Thursday, July 5, 2018

Music Teacher Coffee Talk #18: 2018 Book Club: World Music Pedagogy v. II Chapters 4-6

Happy July!

The Music Teacher Coffee Talk book club is in full swing. This summer we are reading and discussing the book World Music Pedagogy v. 2 by Amy Beegle and Christopher Roberts.


You can listen to Tanya and Carrie's discussion of chapters four, five, and six here.

Here are the show notes for episode #18:

Smithsonian Folkways Certificate Course in World Music Pedagogy

The World's Largest Popcorn Ball in Iowa

Fräeline Maria's Salzburg Sound of Music Bike Tour





Gandharva Loka (Awesome World Music Instrument Store in Salzburg, Austria!)




The Whistling Gypsy (Jill Trinka)

The Singing Sack (NOT out of print! 😉)

Coda Section (Personal recommendations of what we're enjoying lately)
Getting Curious with Jonathan Van Ness
(my favorite episodes so far are What Do White People Need to Know About Racism? with Andrew Ti and Has Britain Screwed Itself with Brexit? with Mary O’Hara)

Armchair Expert: Experts on Expert Wendy Mogal


Sunday, June 10, 2018

Music Teacher Coffee Talk #17: 2018 Book Club: World Music Pedagogy v. II Chapters 1-3

Happy Summer to all you music teachers enjoying a well-deserved Summer break!

The Music Teacher Coffee Talk book club is in full swing. This summer we are reading and discussing the book World Music Pedagogy v. 2 by Amy Beegle and Christopher Roberts.


You can listen to Tanya and Carrie's discussion of chapters one, two, and three here.

Here are the show notes for episode #17:

Smithsonian Folkways Certificate Course in World Music Pedagogy

Rhythmically Moving series 

Pata Pata by Miriam Makeba

Sanna Longden dance materials (If you ever have the chance to do any folk dancing workshops with Sanna you really must! She is rich with multicultural music and dance.)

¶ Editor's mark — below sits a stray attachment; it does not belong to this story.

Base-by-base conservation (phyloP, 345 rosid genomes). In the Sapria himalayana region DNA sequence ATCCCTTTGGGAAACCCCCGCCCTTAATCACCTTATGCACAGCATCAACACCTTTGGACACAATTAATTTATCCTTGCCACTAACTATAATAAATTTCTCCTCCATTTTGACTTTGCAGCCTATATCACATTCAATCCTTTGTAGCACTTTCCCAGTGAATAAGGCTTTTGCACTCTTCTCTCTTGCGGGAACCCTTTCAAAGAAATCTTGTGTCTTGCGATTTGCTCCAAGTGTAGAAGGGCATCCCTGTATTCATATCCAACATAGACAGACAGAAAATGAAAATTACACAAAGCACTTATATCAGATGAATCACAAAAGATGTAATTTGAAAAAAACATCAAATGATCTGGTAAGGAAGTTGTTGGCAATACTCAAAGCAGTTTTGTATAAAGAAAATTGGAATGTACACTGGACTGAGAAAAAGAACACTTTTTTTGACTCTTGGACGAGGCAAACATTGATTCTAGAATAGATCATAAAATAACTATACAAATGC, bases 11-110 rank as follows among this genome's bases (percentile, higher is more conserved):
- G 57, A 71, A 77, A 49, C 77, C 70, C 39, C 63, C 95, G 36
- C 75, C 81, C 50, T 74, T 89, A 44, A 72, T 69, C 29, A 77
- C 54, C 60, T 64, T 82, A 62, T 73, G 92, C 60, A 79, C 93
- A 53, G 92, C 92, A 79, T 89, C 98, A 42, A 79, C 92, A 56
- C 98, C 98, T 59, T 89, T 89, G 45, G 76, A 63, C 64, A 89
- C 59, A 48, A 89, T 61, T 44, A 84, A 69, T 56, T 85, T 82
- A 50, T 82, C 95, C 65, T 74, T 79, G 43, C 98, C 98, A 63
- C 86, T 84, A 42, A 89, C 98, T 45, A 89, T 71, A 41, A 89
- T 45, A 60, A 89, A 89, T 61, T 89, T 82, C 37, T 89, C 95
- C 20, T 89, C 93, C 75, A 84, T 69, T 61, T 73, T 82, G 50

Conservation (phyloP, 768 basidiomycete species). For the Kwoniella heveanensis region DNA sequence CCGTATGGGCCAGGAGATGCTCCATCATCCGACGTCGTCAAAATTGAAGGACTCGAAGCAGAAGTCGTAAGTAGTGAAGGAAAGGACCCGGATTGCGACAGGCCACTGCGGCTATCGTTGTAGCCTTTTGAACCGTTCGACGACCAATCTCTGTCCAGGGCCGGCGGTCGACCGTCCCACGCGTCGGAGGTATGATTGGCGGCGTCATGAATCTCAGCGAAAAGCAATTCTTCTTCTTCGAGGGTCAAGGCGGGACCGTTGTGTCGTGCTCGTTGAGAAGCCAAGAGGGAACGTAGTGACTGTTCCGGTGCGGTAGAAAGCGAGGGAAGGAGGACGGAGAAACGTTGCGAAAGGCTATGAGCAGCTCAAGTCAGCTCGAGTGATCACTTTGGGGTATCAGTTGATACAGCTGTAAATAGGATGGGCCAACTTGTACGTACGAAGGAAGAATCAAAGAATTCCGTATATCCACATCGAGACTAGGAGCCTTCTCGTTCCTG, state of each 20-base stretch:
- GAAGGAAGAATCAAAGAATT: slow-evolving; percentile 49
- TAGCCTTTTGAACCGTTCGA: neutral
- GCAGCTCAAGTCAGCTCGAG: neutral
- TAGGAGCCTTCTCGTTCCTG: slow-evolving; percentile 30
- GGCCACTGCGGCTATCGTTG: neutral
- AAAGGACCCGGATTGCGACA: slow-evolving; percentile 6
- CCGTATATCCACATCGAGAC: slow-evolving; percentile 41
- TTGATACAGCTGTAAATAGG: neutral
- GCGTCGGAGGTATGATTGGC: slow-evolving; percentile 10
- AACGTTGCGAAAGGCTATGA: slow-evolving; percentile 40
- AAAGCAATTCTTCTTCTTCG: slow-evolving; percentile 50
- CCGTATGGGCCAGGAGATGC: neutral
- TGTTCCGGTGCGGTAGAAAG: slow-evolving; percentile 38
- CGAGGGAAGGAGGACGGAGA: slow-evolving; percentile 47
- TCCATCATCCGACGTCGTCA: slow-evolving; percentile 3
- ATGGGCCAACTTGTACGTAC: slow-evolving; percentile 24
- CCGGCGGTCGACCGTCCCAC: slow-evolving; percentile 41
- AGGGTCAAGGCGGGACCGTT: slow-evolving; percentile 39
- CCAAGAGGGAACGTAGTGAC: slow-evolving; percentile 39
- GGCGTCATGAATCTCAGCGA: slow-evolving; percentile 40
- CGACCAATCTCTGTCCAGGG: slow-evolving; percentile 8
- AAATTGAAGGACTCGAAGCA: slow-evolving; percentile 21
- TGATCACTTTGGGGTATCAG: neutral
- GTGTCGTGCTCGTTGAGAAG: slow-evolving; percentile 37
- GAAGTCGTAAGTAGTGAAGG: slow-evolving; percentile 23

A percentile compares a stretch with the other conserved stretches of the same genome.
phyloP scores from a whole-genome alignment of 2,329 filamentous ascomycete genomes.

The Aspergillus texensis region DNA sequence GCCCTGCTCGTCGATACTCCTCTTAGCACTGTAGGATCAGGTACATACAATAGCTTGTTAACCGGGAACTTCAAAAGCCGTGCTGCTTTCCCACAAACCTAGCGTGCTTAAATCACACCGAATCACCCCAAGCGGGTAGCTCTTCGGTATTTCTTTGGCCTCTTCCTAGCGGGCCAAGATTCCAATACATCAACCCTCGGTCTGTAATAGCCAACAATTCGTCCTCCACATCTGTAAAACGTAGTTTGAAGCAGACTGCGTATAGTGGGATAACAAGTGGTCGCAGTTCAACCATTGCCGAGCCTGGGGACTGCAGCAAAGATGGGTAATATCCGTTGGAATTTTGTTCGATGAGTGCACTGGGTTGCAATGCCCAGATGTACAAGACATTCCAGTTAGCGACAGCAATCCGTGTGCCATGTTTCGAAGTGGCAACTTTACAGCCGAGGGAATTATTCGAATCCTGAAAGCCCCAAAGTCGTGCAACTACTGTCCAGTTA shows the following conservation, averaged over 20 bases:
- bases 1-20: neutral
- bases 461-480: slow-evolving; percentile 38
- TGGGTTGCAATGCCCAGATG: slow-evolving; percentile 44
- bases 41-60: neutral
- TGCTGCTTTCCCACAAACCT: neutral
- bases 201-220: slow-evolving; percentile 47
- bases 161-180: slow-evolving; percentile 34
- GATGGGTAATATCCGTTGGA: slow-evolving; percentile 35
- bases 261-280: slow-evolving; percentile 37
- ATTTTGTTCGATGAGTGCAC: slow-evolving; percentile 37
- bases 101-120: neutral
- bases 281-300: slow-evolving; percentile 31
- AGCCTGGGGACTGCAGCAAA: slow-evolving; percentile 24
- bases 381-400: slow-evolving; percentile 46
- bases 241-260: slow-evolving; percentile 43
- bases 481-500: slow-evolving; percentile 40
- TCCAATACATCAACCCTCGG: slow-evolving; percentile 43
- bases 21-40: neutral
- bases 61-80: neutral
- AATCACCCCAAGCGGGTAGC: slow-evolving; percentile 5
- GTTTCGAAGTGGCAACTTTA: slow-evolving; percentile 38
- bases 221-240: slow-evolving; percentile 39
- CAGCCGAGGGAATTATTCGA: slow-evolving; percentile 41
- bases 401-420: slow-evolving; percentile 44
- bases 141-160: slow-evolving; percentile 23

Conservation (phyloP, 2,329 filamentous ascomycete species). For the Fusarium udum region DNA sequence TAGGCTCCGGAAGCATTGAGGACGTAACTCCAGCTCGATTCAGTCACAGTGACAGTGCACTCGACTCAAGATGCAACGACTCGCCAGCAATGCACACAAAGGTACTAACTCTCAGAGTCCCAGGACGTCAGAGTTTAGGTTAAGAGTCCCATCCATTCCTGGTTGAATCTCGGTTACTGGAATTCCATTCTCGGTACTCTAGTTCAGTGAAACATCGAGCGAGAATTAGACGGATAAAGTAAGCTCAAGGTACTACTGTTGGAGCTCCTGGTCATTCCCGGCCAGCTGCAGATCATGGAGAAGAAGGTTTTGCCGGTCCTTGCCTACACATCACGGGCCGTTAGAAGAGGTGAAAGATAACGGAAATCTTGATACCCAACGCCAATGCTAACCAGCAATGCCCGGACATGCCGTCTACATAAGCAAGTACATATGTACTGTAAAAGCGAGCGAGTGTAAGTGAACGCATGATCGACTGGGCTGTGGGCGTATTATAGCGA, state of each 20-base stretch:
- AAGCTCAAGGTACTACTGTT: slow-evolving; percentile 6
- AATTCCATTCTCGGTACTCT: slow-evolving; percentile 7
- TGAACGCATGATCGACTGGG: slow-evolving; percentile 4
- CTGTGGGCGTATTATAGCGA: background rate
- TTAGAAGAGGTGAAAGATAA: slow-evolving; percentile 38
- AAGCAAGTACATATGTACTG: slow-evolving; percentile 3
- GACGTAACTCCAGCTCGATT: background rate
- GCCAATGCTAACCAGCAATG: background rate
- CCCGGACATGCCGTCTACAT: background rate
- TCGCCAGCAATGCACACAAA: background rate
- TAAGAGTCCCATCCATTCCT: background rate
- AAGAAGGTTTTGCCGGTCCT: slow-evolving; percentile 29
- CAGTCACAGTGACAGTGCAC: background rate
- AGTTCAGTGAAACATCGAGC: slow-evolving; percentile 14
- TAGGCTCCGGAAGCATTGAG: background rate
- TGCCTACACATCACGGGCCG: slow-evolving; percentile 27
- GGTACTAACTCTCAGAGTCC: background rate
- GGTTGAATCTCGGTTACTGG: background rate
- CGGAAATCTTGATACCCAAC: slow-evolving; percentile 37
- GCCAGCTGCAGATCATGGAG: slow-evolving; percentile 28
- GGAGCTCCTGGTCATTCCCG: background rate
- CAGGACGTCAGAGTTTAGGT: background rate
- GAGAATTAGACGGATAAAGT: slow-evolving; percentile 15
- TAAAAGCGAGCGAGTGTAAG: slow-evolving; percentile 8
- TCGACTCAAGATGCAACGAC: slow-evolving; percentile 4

Rahim AlHaj NPR Tiny Desk Concert

Bulgarian Women's Choir performance on The Tonight Show

Kate Bush with the London Bulgarian Choir 

Coda Section (Things we are looooooving!):

Wait, Wait, Don't Tell Me Junior with Neil Patrick Harris

Glen Hansard's cover of Ashes to Ashes




Sunday, May 20, 2018

Music Teacher Coffee Talk #16: Highs and Lows from School Year

Hello Music Teachers and Music Ed Fans!

Music Teacher Coffee Talk #16 is all about our highs and lows from the school year.
You can listen to the podcast here.

Here are our show notes for this episode:






Coda Section (Professional and/or personal recommendations)


Here's that quote I could not remember!

“The woods would be quiet if no bird sang but the one that sang best.” ― Henry Van Dyke




Announcing the MTCT Summer 2018 Book Club!


We will be reading and discussing the book World Music Pedagogy by Amy Beegle and Christopher Roberts this summer. We hope you, dear listeners, can read along with us!

We will discuss Chapters 1-3 in our next episode which will drop on June 10th.

June 1, 2018: MTCT Virtual Happy Hour/FAC Facebook Live event!

Our first (official) Facebook Live will be on June 1st at 5:00pm Mountain Time.